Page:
November 11, 2015
The Unrepresented Nations and Peoples Organization (UNPO), in collaboration with Kontseilua, the Council of Basque Language Entities, and the Donostia/San Sebastian 2016 Capital of Culture Foundation, convened on Tuesday 10 November 2015 a high-level conference, hosted by Jordi Sebastiá MEP (EFA/Greens), Co-Chairman of the Intergroup for Traditional Minorities and National Communities and Languages. The presentation shed light on the structure and objectives of the Summit and Protocol on Language Diversity and discussed the role that States, international and transnational organizations, including the European Union, could play to support language equality and diversity. The project is part of the 2016 Donostia/San Sebastian European Capital of Culture programme.
The conference held at the European Parliament on Tuesday [10 November 2015] started with inspirational opening remarks from Mr Jordi Sebastiá on the lack of protection of the regional and minoritised languages in Europe and the necessity to recognize regional languages as an absolute fundamental right. To illustrate his argument, Mr Sebastiá compared the difficulties faced by Swedish youth in Finland to the case of Catalonia; young Catalans from Valencia do not have access to Catalan TV stations and are unable to follow their favorite football teams in their own language. As pointed out by Mr Sebastiá, even though children can study in their native language, they are unable to watch movies in their language in local cinemas, and hence, their language of reference – the language of play and games – inexorably changes. He concluded by reminding the audience that language is an essential cultural asset and a fundamental legacy of successive generations that should be better protected by the EU.
The General Secretary of Kontseilua, Mr Paul Bilbao, presented his organization, an umbrella for pro-Basque language rights, before introducing the project of developing a Protocol on Language Diversity and explaining the objective behind such an instrument at the European level. He explained that the project, whose aim is to empower agents of social change to achieve an agreement on a far-reaching social contract, which can be adopted by a variety of different bodies as a tool for language protection. He further added that the project has been conceived, not only to guarantee the language rights of all nations in Europe, but also to preserve long-term peaceful coexistence between European peoples “united in diversity”.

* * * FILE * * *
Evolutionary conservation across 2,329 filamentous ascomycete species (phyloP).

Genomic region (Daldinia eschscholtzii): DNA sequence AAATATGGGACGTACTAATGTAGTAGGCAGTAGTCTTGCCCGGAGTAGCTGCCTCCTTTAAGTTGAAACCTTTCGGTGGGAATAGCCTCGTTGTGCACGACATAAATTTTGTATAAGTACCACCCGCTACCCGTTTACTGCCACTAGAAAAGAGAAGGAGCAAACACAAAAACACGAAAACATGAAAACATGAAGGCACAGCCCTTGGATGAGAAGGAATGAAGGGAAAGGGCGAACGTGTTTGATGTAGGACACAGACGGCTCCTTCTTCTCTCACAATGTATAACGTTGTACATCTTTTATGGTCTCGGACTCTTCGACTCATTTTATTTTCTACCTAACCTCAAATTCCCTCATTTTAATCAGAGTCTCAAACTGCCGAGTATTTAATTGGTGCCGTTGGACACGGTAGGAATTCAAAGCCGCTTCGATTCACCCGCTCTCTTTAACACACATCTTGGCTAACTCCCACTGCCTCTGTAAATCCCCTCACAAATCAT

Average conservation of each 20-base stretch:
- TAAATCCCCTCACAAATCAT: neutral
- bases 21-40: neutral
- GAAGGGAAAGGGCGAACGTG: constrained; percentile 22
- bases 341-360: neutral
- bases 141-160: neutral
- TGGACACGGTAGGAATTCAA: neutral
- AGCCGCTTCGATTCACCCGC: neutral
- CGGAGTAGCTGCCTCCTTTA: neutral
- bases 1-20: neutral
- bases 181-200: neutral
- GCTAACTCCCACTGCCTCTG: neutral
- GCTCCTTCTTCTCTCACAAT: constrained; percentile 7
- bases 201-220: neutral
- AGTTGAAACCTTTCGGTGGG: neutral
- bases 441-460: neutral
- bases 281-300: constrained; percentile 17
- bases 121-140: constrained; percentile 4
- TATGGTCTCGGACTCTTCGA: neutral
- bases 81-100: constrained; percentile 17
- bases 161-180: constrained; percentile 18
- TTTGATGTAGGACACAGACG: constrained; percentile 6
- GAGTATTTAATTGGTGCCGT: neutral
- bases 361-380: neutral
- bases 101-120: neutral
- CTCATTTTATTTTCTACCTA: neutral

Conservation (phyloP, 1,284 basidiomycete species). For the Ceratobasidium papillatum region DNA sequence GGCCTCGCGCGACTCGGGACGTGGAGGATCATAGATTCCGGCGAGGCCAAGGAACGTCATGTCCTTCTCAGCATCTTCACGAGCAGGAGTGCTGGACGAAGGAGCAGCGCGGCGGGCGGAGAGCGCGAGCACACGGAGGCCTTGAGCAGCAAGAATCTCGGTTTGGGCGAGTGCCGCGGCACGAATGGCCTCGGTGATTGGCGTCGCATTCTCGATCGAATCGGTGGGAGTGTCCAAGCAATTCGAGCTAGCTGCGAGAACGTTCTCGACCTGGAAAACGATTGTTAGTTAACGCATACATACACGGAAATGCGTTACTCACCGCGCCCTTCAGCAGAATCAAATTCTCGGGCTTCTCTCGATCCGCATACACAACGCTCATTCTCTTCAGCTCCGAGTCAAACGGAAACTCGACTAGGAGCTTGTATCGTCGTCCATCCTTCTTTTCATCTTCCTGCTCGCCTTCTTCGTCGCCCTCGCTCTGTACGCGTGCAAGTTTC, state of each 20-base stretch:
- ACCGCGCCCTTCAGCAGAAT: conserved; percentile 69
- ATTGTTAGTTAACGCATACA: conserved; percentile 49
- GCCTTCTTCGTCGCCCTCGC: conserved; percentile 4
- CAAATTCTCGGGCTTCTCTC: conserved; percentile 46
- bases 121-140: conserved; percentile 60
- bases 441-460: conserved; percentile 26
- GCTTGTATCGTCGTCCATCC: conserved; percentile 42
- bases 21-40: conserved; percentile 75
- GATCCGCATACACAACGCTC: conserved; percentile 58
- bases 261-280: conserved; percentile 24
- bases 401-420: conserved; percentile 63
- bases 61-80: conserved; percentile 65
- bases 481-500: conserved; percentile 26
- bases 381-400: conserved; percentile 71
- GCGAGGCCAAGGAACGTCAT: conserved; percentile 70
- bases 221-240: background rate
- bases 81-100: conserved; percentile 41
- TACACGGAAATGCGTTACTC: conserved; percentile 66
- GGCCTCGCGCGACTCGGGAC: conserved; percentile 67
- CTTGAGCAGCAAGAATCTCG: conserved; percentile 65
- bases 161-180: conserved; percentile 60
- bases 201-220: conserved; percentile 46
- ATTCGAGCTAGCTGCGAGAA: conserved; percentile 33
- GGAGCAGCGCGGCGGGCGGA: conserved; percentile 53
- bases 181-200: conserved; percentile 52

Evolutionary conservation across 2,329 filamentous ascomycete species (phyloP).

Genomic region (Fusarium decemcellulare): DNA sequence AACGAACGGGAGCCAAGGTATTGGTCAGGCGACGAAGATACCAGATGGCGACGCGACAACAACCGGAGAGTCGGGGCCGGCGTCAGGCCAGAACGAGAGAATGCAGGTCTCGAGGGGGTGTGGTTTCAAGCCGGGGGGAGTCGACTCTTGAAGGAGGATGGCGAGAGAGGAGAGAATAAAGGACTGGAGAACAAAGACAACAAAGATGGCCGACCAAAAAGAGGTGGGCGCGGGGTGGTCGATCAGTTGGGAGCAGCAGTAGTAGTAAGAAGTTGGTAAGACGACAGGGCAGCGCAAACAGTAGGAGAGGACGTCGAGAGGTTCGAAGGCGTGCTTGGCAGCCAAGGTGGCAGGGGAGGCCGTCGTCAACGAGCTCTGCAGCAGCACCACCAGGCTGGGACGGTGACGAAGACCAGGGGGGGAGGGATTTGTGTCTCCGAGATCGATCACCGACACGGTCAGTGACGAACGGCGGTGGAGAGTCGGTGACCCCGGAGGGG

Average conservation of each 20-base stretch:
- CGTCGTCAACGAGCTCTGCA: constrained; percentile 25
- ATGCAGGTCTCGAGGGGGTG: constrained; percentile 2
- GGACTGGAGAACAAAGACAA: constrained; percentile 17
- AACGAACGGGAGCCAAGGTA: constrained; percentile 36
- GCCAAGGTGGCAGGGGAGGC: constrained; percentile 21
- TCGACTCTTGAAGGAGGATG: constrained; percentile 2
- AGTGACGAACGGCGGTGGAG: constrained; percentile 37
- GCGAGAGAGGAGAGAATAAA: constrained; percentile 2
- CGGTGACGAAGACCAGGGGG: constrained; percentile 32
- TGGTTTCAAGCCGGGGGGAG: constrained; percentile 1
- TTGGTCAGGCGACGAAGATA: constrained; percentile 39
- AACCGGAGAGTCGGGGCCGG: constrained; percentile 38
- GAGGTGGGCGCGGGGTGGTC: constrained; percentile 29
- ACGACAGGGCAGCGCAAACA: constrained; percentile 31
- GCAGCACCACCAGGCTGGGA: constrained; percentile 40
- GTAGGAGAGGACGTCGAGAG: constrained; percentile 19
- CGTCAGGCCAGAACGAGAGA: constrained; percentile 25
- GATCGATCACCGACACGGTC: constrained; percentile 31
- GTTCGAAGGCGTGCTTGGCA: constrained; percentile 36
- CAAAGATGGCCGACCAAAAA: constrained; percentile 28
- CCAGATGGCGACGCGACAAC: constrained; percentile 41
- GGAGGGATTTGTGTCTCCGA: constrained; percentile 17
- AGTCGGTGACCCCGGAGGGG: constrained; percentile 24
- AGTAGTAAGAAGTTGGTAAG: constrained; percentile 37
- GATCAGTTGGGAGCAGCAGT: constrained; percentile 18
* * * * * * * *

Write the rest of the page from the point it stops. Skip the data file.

Mr Tommaso Nodari, speaking on behalf of UNPO, then presented the reasons why the organization has joined the initiative. “By joining the Organization Committee, UNPO tries to share the lessons it has learned in almost 25 years of activities, representing unrepresented nations and peoples, and defending, among others, their language rights”.
Mr Nodari further added that “UNPO strongly believes that language diversity enriches not only minority communities, but the population of a country as a whole. Consequently, joining this initiative is a way for UNPO to contribute to the protection of cultural and language heritage for all, even generations to come, and starting from Europe, but hopefully also outside of its borders, where many UNPO Members reside”.
In his closing remarks, Mr. Bilbao summarized the discussions with a determined and hopeful attitude. UNPO reaffirms its strong commitment to raise awareness not only about peoples’ linguistic rights in Europe, but all around the world. In December 2015, a Scientific Committee, composed of 15 to 16 linguistic and legal experts, will be invited to develop a draft of the Protocol on Language Diversity that will be approved in 2016 by the Organising Committee and presented to the public at Donostia’s European Language Diversity Summit in December 2016.
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